8.  The Government claims it is putting children first, yet those in the poorest families will continue to face a restriction on the amount that they receive from the child support scheme. We believe this is as important as ensuring that maintenance is paid, in order to show that child support is based on the principle that parents and society as a whole should invest in the future of children. We therefore welcome the introduction of a child maintenance premium but repeat our belief that this should be up to £15 per week.


  9.  The CAB Service fully supports measures taken to ensure that non-resident parents do not avoid their responsibilities to pay child support. Effective enforcement action is central to the success of the child support scheme. Monthly reports from bureaux continue to highlight the very real difficulties faced by families when maintenance goes unpaid:

    A CAB in Eastern England reported a client and her daughter who had only £17.10 a week to live on when maintenance payments did not arrive, as happened regularly. She could not claim income support because the maintenance would take her above income support level.

    A CAB in the Midlands reported a client who was assessed to receive £80 a week child support. She was lucky if she received £20 a month. However, her family credit, housing benefit and council tax benefit were all calculated on the assumption that she received the full maintenance. She was therefore doubly deprived as these benefits were reduced.

  10.  Enforcement powers must be operated in a fair way and care must be taken to ensure that they are based on correctly assessed liabilities. Bureaux all over the country have been involved in cases where Deduction of Earnings Orders (DEOs) have been administered incorrectly, often causing hardship and much distress.

    A CAB in the North West reported a client earning £179 per week who was having over £100 deducted each week from his wages in error. The child support assessment had used figures that unusually included overtime payments although he had supplied the correct payslips.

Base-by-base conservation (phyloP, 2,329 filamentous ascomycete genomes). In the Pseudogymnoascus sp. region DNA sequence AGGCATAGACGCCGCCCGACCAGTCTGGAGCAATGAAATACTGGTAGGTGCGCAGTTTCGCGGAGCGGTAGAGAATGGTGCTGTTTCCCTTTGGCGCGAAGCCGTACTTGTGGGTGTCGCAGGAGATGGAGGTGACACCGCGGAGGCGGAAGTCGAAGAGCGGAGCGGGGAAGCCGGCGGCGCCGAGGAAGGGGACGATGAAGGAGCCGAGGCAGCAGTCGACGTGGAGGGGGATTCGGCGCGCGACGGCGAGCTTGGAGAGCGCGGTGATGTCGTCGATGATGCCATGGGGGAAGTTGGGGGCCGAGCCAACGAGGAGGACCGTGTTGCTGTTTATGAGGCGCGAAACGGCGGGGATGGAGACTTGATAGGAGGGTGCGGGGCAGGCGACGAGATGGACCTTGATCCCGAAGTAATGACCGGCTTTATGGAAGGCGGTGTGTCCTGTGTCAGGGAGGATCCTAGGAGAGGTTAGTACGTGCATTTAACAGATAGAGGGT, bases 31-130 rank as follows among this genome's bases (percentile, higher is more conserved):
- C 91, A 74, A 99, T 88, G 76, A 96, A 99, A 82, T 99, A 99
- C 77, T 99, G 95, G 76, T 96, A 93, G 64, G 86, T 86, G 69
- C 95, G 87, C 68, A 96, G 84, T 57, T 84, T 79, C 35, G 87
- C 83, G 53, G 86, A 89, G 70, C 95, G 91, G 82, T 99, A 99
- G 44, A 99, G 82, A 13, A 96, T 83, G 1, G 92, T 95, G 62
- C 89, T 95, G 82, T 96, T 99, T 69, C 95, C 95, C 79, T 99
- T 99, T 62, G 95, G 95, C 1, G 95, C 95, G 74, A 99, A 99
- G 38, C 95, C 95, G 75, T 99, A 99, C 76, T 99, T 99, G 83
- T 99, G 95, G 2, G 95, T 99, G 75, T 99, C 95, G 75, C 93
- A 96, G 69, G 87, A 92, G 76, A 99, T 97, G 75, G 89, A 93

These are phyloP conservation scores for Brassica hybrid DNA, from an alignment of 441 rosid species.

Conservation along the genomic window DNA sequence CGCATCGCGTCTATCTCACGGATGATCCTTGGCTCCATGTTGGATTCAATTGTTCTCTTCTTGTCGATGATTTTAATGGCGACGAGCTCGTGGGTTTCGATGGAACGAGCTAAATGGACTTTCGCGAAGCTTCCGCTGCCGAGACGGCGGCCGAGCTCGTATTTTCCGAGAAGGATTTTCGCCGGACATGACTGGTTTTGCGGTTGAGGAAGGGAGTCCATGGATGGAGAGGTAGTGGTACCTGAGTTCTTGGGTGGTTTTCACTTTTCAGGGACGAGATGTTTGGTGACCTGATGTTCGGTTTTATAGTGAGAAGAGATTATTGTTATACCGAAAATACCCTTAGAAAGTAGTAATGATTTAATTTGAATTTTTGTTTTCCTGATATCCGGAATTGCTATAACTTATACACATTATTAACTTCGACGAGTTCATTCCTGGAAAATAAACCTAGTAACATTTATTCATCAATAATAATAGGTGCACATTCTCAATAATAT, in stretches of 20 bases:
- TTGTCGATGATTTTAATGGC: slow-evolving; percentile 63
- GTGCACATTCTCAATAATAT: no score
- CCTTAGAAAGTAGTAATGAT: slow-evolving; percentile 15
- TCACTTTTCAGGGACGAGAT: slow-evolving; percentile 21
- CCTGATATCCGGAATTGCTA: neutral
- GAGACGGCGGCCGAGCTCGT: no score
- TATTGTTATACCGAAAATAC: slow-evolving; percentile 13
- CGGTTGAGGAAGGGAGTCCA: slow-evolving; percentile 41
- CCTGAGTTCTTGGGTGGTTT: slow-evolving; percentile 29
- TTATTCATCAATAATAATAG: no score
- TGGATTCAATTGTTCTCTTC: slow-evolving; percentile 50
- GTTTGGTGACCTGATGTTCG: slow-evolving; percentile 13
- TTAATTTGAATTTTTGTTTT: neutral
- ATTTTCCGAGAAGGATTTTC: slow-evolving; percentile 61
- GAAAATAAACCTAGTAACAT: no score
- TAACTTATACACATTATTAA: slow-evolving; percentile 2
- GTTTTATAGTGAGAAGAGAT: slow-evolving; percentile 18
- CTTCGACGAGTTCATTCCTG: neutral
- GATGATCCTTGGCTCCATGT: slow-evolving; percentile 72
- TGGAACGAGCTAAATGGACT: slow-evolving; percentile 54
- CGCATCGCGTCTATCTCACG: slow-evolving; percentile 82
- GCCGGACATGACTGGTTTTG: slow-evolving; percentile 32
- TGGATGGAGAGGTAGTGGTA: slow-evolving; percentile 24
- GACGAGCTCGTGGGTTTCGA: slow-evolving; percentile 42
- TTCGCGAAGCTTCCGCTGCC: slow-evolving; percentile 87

A CAB in the West of England reported a client who received a phone call in January telling him that he owed £5000 and an attachment of earnings order would be enforced if he could not pay. His income is £174 per week, he pays rent of £75 a week and £60 a week is deducted from his wages to cover child support. He had received no letter warning him of the DEO.

  11.  The CAB Service wishes to urge extreme caution in introducing criminal sanctions and to seek assurances that the process would be applied sensitively.

  12.  The White Paper describes new methods of applying for maintenance for those making claims for income support. In future claiming income support will be enough to start the child support process. A parent with care can specifically ask the CSA not to pursue maintenance because of `good cause'. However those who refuse to help trace non-resident parents may have a benefit penalty imposed after a cooling off period of four weeks. The CAB Service recommends the abolition of this benefit penalty which results in many children living below the poverty line. CABx frequently report clients who have provided all the information they have yet they suffer a benefit penalty.

    A CAB in Southern England reported a client in some distress who sought advice about how to find out her ex-partner's address. She had suffered a reduction in benefit but had no idea where he might be.

    A CAB in Eastern England reported a client who sent full details of her baby's father to the CSA on an A4 sheet. She suffered a £20 a week reduction in benefit because the information was not given on the correct form. Another client who did complete the correct form suffered the same penalty because the Benefits Agency had mislaid the form.


  13.  The CAB Service welcomes the emphasis on moving away from impersonal written contact to more contact by phone and in person. Some of these changes are already in place and are very welcome. The number of reports received from bureaux complaining about the CSA is dropping and we have been pleased with the introduction of CAB hotlines which enable CABx throughout the country to communicate with the CSA to resolve clients' problems.

  14.  We are also pleased to note the emphasis the CSA places on working with other agencies and family support services.

September 1999